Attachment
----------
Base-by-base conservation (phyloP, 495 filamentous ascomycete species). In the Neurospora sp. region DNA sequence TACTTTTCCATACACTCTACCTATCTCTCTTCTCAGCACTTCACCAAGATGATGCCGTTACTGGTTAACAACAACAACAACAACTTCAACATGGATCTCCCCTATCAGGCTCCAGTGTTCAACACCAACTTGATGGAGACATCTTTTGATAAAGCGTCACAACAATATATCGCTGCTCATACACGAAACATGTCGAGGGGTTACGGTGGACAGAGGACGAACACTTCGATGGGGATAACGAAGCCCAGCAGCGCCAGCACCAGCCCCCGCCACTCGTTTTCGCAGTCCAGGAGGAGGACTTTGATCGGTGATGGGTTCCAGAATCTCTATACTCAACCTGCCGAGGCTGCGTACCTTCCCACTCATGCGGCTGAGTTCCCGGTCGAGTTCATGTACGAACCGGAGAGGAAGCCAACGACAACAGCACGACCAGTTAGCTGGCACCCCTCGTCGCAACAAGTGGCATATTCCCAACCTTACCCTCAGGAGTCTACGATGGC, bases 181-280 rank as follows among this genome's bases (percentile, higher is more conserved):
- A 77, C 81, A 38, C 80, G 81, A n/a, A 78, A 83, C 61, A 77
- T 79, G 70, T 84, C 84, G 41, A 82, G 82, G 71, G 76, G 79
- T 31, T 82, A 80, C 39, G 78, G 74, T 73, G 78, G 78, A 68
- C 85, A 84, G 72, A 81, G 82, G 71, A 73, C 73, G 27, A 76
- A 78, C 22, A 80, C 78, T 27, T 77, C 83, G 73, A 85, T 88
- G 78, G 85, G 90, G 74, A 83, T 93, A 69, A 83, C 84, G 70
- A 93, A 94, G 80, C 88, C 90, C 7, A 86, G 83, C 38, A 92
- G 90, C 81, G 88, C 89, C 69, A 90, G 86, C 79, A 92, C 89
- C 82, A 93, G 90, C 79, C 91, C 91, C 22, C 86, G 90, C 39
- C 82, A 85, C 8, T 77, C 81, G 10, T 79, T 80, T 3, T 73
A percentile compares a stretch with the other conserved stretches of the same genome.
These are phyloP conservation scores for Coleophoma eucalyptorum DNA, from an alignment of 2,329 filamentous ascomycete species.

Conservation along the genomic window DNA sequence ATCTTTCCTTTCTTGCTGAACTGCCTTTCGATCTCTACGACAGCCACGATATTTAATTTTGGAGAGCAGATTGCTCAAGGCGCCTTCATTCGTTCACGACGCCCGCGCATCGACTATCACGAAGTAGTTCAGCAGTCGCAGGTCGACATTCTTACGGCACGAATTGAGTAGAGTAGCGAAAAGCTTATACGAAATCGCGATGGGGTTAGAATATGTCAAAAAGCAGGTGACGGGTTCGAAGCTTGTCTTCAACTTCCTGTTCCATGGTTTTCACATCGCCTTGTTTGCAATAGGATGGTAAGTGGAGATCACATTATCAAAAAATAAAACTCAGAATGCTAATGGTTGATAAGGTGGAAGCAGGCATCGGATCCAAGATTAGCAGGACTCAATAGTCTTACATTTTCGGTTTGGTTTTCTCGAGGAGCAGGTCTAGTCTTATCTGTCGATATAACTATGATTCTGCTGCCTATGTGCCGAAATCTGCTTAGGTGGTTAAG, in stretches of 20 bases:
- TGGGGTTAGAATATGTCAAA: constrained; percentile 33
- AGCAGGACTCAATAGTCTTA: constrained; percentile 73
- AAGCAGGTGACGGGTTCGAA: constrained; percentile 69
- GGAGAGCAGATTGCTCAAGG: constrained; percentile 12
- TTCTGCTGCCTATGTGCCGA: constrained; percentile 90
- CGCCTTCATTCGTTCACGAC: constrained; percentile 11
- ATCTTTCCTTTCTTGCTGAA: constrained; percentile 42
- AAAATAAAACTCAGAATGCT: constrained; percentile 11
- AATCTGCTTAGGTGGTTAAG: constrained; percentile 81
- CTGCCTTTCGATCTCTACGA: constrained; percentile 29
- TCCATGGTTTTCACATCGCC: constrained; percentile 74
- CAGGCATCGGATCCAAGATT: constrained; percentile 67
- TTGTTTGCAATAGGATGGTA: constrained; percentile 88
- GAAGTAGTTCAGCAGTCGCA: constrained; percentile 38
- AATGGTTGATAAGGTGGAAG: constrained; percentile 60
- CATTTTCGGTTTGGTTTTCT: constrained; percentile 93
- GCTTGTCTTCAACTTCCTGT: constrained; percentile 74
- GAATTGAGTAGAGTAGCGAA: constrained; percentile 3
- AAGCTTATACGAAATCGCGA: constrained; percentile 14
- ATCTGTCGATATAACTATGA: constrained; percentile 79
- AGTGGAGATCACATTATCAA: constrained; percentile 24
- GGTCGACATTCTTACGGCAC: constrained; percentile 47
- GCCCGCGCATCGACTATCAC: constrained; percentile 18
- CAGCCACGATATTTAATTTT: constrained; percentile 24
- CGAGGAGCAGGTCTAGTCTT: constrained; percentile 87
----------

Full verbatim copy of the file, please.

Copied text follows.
Base-by-base conservation (phyloP, 495 filamentous ascomycete species). In the Neurospora sp. region DNA sequence TACTTTTCCATACACTCTACCTATCTCTCTTCTCAGCACTTCACCAAGATGATGCCGTTACTGGTTAACAACAACAACAACAACTTCAACATGGATCTCCCCTATCAGGCTCCAGTGTTCAACACCAACTTGATGGAGACATCTTTTGATAAAGCGTCACAACAATATATCGCTGCTCATACACGAAACATGTCGAGGGGTTACGGTGGACAGAGGACGAACACTTCGATGGGGATAACGAAGCCCAGCAGCGCCAGCACCAGCCCCCGCCACTCGTTTTCGCAGTCCAGGAGGAGGACTTTGATCGGTGATGGGTTCCAGAATCTCTATACTCAACCTGCCGAGGCTGCGTACCTTCCCACTCATGCGGCTGAGTTCCCGGTCGAGTTCATGTACGAACCGGAGAGGAAGCCAACGACAACAGCACGACCAGTTAGCTGGCACCCCTCGTCGCAACAAGTGGCATATTCCCAACCTTACCCTCAGGAGTCTACGATGGC, bases 181-280 rank as follows among this genome's bases (percentile, higher is more conserved):
- A 77, C 81, A 38, C 80, G 81, A n/a, A 78, A 83, C 61, A 77
- T 79, G 70, T 84, C 84, G 41, A 82, G 82, G 71, G 76, G 79
- T 31, T 82, A 80, C 39, G 78, G 74, T 73, G 78, G 78, A 68
- C 85, A 84, G 72, A 81, G 82, G 71, A 73, C 73, G 27, A 76
- A 78, C 22, A 80, C 78, T 27, T 77, C 83, G 73, A 85, T 88
- G 78, G 85, G 90, G 74, A 83, T 93, A 69, A 83, C 84, G 70
- A 93, A 94, G 80, C 88, C 90, C 7, A 86, G 83, C 38, A 92
- G 90, C 81, G 88, C 89, C 69, A 90, G 86, C 79, A 92, C 89
- C 82, A 93, G 90, C 79, C 91, C 91, C 22, C 86, G 90, C 39
- C 82, A 85, C 8, T 77, C 81, G 10, T 79, T 80, T 3, T 73
A percentile compares a stretch with the other conserved stretches of the same genome.
These are phyloP conservation scores for Coleophoma eucalyptorum DNA, from an alignment of 2,329 filamentous ascomycete species.

Conservation along the genomic window DNA sequence ATCTTTCCTTTCTTGCTGAACTGCCTTTCGATCTCTACGACAGCCACGATATTTAATTTTGGAGAGCAGATTGCTCAAGGCGCCTTCATTCGTTCACGACGCCCGCGCATCGACTATCACGAAGTAGTTCAGCAGTCGCAGGTCGACATTCTTACGGCACGAATTGAGTAGAGTAGCGAAAAGCTTATACGAAATCGCGATGGGGTTAGAATATGTCAAAAAGCAGGTGACGGGTTCGAAGCTTGTCTTCAACTTCCTGTTCCATGGTTTTCACATCGCCTTGTTTGCAATAGGATGGTAAGTGGAGATCACATTATCAAAAAATAAAACTCAGAATGCTAATGGTTGATAAGGTGGAAGCAGGCATCGGATCCAAGATTAGCAGGACTCAATAGTCTTACATTTTCGGTTTGGTTTTCTCGAGGAGCAGGTCTAGTCTTATCTGTCGATATAACTATGATTCTGCTGCCTATGTGCCGAAATCTGCTTAGGTGGTTAAG, in stretches of 20 bases:
- TGGGGTTAGAATATGTCAAA: constrained; percentile 33
- AGCAGGACTCAATAGTCTTA: constrained; percentile 73
- AAGCAGGTGACGGGTTCGAA: constrained; percentile 69
- GGAGAGCAGATTGCTCAAGG: constrained; percentile 12
- TTCTGCTGCCTATGTGCCGA: constrained; percentile 90
- CGCCTTCATTCGTTCACGAC: constrained; percentile 11
- ATCTTTCCTTTCTTGCTGAA: constrained; percentile 42
- AAAATAAAACTCAGAATGCT: constrained; percentile 11
- AATCTGCTTAGGTGGTTAAG: constrained; percentile 81
- CTGCCTTTCGATCTCTACGA: constrained; percentile 29
- TCCATGGTTTTCACATCGCC: constrained; percentile 74
- CAGGCATCGGATCCAAGATT: constrained; percentile 67
- TTGTTTGCAATAGGATGGTA: constrained; percentile 88
- GAAGTAGTTCAGCAGTCGCA: constrained; percentile 38
- AATGGTTGATAAGGTGGAAG: constrained; percentile 60
- CATTTTCGGTTTGGTTTTCT: constrained; percentile 93
- GCTTGTCTTCAACTTCCTGT: constrained; percentile 74
- GAATTGAGTAGAGTAGCGAA: constrained; percentile 3
- AAGCTTATACGAAATCGCGA: constrained; percentile 14
- ATCTGTCGATATAACTATGA: constrained; percentile 79
- AGTGGAGATCACATTATCAA: constrained; percentile 24
- GGTCGACATTCTTACGGCAC: constrained; percentile 47
- GCCCGCGCATCGACTATCAC: constrained; percentile 18
- CAGCCACGATATTTAATTTT: constrained; percentile 24
- CGAGGAGCAGGTCTAGTCTT: constrained; percentile 87